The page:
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Increased red tide in Bird Key waters

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Posted: Thursday, November 8, 2012 5:08 pm | Updated: 1:13 pm, Wed Jul 31, 2013.

SARASOTA - Increased red tide levels have been detected in the waters near Bird Key Park in Sarasota.

It's a popular place for Suncoast residents to take their dogs, engage in water sports and begin their runs across the Ringling Bridge, but Sarasota County Health Department officials are now cautioning residents to keep pets out of the water.

The health department collected beach water samples on Monday, which were analyzed by Mote Marine Laboratory scientists who found some of the highest concentrations of red tide in these waters.

As a result, these signs were put up along the sidewalk to give people the heads up.

ABC 7 spoke to people on the Suncoast today that use the park daily who were surprised to hear about it, and for some, how deadly it could be to their pets.

It might look like a gorgeous day to take a stroll on Bird Key Park in Sarasota, but take a whiff in some locations and you'll notice a fishy smell, which is a good indicator of red tide. “Usually you can smell it, and it just feels scratchy in your throat, says Lori Wachob.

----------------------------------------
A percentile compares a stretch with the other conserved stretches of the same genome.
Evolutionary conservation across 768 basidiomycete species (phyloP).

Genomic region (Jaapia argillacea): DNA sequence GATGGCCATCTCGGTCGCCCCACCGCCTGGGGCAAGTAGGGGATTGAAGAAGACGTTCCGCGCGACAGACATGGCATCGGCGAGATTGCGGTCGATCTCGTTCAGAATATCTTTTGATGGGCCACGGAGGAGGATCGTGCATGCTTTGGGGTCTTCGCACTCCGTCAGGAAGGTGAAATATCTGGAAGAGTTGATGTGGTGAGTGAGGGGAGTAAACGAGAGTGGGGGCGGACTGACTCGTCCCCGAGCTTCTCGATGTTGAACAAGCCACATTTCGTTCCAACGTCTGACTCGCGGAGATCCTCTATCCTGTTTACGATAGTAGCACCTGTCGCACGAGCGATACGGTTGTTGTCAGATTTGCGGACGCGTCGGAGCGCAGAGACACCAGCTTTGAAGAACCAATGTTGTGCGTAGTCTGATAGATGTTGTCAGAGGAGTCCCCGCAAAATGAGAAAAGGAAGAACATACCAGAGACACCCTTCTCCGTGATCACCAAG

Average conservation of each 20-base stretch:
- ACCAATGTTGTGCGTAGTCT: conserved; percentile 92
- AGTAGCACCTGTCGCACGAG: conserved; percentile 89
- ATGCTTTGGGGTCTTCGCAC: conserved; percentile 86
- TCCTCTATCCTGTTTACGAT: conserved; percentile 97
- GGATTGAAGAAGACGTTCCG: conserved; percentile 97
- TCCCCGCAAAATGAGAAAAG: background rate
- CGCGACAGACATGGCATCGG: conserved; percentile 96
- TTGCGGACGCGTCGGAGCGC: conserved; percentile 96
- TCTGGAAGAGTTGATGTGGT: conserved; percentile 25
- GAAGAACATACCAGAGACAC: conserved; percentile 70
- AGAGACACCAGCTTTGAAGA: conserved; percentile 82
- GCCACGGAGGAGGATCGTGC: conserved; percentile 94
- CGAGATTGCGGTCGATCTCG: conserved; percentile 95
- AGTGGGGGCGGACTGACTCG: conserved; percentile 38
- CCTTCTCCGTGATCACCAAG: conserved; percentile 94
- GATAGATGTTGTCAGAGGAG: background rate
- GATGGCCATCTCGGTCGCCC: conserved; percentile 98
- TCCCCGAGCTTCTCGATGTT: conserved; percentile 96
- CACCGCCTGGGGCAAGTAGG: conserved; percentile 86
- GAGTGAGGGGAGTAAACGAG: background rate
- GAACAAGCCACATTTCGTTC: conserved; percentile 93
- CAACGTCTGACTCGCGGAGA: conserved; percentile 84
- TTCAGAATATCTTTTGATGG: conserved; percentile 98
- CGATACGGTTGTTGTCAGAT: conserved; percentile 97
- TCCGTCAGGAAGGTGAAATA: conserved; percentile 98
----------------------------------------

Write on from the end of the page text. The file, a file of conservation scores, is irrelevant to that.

Wachob begins her jog there every day and says she was surprised to find out about the increased levels of the fish-killing algae. “Well I'm just getting over being sick, so I probably would have avoided it because it irritates my throat.”

She wasn't the only one unaware that high concentrations of red tide were found in water samples on Monday near this popular park, despite a few signs placed in the grass along the sidewalk. “No, that's not big enough, it kind of blends with the water you can't even see it so,” says Dianne Utsinger.

“I feel that when there is red tide they should make more signs and let the public know about it,” says Logan Phillips.

With the high amount of red tide in this part of Sarasota Bay, it can not only cause respiratory irritation from airborne toxins in humans, but also make their pets sick if they consume contaminated water or fish. “When we first started to stay here in motel rooms on the beaches, it would say red tide and what the danger is, but I didn't realize that extended to pets,” says Wachob.

“I'm a little disturbed. I know it's what we live with here in Sarasota, but if I had known it was here today, I wouldn't be here so now that you've told me I appreciate it and I'm going to leave as soon as possible.”

We should also note that there are no signs of dead fish washing up on Bird Key Park. Sarasota Health Department officials say they will test the water again on Tuesday.

As of right now, there are no signs of red tide at any beaches in Sarasota or Manatee counties.

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